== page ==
[Haskell-cafe] Re: 0/0 > 1 == False

Jonathan Cast jonathanccast at fastmail.fm
Sat Jan 19 19:05:57 EST 2008

On 19 Jan 2008, at 2:52 AM, Kalman Noel wrote:

> Jonathan Cast wrote:
>> On 12 Jan 2008, at 3:23 AM, Kalman Noel wrote:
>>>    (2) lim a_n  = ∞
> [...]
>>>    (2) means that the sequence does not converge,
>> To a value in R.  Again, inf is a perfectly well defined extended
>> real number, and behaves like any other element of R u {-inf, inf}.
>> (Although that structure isn't quite a field --- 0 * inf isn't
>> defined, nor is inf - inf).
> Out of curiosity, is there some typical application domain for  
> extended real
> numbers?

In calculus and elementary analysis, the notion of limits at/to  
infinity, improper Riemann integrals, etc., are introduced by a  
succession of `special notations'.  Taking the extended real numbers  
as the underlying space permits these notations to be defined more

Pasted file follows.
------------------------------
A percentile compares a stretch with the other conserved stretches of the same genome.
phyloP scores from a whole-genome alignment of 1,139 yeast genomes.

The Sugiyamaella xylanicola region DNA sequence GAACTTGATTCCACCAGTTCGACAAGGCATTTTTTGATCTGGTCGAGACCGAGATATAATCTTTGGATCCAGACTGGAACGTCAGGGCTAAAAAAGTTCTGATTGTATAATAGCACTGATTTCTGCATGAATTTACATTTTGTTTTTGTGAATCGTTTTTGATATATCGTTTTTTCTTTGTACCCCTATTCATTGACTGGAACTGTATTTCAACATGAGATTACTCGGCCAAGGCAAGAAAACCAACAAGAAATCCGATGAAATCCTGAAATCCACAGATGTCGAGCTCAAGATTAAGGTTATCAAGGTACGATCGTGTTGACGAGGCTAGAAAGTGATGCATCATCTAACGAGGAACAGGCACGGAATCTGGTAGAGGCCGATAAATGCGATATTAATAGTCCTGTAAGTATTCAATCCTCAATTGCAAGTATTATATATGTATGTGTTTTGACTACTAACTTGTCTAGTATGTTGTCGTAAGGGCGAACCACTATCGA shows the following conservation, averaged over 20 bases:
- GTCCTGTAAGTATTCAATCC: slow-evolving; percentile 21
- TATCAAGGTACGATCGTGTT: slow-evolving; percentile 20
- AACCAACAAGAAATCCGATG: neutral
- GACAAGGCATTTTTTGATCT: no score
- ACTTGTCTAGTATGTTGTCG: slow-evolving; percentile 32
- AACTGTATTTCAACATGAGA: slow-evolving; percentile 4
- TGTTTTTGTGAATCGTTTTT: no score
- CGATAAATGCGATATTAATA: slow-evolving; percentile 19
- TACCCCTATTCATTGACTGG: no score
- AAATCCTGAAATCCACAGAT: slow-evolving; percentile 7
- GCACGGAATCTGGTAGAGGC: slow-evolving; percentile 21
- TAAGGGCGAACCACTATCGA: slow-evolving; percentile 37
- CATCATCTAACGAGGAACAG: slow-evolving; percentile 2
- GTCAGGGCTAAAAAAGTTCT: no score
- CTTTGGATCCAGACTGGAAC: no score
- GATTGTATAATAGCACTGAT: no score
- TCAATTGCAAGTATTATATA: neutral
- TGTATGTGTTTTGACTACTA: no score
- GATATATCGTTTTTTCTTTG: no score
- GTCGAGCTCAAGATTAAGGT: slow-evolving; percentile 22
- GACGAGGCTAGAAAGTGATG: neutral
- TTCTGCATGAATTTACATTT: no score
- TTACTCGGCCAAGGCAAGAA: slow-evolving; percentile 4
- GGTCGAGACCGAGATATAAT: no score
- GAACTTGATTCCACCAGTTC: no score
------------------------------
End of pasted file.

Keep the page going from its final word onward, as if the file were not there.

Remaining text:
compositionally, because ∞ is now an ordinary mathematical object.

For example, if f is a nonnegative measurable function, ∫f on a  
measurable set is /always/ defined (as an extended real number) and  
the special case of an `integrable' function is simply one where the  
integral (which is an actual mathematical value) is an element of R.   
So, when we say ∫f ∈ R, that notation is compositional --- that's  
real set membership there.  Similarly, ∫_{-∞}^∞ f is defined (as  
a Lebesgue integral) the same way any other integral is, because the  
interval [-∞, ∞] is a perfectly good mathematical object.


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